Carol Stream woman goes from battling aneurysm to helping others
The ticking time bomb in Roopa Desai's head made her fear for her life at even the slightest hint of pain. For six months, the Carol Stream resident, then 25, lived with a brain aneurysm behind her left eye, knowing that it could burst at any moment.
If she bumped her head or felt discomfort, she wondered if death would soon follow.
Worse yet, Desai developed another life-threatening condition, a pulmonary embolism — a blood clot in the lungs — which required treatment that could make the aneurysm more susceptible to bursting or slowly hemorrhaging. In short, trying to fix one condition could adversely affect the other.
Desai wondered how these problems could have afflicted a seemingly healthy person — and at the most inopportune time. They struck within two weeks of her marriage to Luv Desai, "the man of my dreams."
"I had those feelings of, 'Why me? I try to be a good person,'" Desai said. "I thought, 'Is someone out to get me?'"
But from her despair came hope. After six months of treatment for the embolism, her aneurysm was surgically repaired. She recalls knowing very little about either condition when she was first told of them. But today, only 18 months after her surgery, Desai leads a support group for people diagnosed with an aneurysm and their caregivers. The group meets 6 to 7:30 p.m. every third Monday of the month at Central DuPage Hospital in the Women and Children's Conference Room.
Her body of knowledge on the affliction is far larger than when she received a phone call at 4:45 p.m. Friday, July 25, 2009.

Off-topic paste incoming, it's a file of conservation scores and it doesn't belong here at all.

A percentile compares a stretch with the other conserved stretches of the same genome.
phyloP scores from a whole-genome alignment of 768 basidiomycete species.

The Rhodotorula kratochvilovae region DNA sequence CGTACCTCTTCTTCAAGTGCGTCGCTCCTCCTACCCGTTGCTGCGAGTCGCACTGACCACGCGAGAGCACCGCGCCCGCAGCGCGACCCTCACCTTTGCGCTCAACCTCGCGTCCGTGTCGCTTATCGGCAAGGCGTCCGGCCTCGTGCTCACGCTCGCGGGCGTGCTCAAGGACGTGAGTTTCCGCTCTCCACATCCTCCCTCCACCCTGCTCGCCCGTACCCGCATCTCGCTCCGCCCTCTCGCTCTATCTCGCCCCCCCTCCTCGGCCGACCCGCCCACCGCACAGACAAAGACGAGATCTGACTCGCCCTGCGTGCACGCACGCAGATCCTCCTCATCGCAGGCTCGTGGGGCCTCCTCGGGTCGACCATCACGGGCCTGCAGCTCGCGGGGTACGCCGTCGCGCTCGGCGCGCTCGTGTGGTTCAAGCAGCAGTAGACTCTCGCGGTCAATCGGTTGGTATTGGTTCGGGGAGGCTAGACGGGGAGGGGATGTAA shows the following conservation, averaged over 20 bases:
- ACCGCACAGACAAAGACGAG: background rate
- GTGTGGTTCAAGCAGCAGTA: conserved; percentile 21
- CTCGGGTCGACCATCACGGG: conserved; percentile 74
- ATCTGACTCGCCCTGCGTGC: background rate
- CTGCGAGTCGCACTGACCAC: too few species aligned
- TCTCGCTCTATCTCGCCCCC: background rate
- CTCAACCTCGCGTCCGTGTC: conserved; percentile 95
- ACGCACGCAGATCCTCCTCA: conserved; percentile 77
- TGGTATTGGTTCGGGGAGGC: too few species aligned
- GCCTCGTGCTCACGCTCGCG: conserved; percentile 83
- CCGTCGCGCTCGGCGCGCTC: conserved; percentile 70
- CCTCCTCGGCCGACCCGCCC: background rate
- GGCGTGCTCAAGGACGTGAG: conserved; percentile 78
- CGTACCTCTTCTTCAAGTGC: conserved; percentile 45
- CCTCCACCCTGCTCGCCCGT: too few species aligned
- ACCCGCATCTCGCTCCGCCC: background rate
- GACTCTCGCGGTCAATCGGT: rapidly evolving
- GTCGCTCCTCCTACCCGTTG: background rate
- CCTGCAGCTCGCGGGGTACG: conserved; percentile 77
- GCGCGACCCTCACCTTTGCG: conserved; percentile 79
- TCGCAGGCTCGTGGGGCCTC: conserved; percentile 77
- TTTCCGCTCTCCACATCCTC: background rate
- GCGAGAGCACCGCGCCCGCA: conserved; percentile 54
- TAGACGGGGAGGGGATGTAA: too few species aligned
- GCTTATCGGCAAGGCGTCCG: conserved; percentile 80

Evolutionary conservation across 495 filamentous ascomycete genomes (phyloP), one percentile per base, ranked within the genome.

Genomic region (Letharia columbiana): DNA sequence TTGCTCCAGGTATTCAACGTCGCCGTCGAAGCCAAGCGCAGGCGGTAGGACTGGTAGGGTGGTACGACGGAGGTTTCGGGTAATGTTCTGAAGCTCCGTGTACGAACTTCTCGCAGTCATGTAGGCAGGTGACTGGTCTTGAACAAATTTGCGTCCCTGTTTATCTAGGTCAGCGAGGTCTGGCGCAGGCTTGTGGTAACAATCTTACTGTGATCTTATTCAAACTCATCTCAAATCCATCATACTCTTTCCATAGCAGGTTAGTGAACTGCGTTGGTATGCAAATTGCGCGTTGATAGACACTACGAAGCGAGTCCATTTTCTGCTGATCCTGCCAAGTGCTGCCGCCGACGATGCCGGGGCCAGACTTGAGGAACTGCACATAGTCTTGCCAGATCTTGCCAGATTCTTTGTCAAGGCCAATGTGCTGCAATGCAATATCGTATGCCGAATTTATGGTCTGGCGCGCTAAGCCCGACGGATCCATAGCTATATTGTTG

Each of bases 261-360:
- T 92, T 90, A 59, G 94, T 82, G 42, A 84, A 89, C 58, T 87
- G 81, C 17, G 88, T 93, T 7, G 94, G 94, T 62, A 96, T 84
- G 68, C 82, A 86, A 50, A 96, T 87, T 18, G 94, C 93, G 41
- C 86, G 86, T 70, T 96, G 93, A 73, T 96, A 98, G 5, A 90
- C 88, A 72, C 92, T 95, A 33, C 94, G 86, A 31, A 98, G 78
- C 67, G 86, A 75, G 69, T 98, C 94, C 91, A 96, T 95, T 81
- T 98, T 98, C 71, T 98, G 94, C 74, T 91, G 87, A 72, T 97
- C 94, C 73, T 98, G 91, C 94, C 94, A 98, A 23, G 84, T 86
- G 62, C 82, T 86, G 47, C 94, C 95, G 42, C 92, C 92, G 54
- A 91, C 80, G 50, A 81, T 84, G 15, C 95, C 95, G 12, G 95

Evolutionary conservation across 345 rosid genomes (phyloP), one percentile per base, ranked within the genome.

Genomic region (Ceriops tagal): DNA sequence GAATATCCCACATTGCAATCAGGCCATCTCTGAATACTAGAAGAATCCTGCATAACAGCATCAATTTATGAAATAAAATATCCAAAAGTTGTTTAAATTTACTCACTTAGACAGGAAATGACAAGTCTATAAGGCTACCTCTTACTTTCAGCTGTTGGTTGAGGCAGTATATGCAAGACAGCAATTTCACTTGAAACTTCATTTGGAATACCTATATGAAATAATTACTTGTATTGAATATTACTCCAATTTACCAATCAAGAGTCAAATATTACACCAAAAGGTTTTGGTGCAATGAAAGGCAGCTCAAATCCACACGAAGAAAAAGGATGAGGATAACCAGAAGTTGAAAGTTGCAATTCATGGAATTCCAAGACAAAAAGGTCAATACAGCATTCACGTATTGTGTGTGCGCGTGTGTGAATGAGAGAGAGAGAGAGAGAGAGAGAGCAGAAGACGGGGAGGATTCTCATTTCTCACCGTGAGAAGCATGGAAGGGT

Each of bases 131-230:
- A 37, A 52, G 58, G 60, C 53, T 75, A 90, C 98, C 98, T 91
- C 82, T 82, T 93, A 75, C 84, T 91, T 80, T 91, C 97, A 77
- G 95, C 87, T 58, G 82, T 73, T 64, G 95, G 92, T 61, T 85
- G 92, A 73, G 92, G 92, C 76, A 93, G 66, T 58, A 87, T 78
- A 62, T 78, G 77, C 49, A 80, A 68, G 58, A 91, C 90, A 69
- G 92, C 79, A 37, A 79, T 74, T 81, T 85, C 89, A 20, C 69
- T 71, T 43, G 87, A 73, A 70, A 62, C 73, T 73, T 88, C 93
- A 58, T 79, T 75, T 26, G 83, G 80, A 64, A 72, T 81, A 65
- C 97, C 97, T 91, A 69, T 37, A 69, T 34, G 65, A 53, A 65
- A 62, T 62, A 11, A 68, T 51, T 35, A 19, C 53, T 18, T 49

It all started with some very mild headaches. But they persisted for weeks. Then a month. Pain medication did not help. At first, Desai, a first-grade teacher at Field Elementary School in Elmhurst, thought the headaches were the stress accompanying her fast-approaching wedding.
A visit to the doctor did not help. An MRI came out OK.
However, she insisted that the feeling in her head was not "normal." After further tests and just two weeks before her wedding, Desai, now 28, found out the bad news: she had a medium-sized brain aneurysm behind her left eye.
But finding out the answer to her pain did nothing but create more questions.
"I thought, 'What is it? Can it be cured? Will I have it forever? Am I going to die from this or is this something they can fix?'" she said. "It was a lot of unknowns. A lot of fear."
As her mind raced and that fear gripped her, she had to make a decision quickly: Would she risk her life in order to marry? Or would she undergo surgery immediately knowing that a lengthy hospital stay would likely force her to delay her marriage. One doctor told her that going through with the marriage would be like playing Russian roulette with her life.
"I had a lot of sleepless nights," she said. "I figured if I stay awake, I won't die."
In the end, she and her husband chose to delay surgery until after the wedding. As part of her Hindu tradition, she would start the four days of wedding events and try to avoid stress and strenuous activity.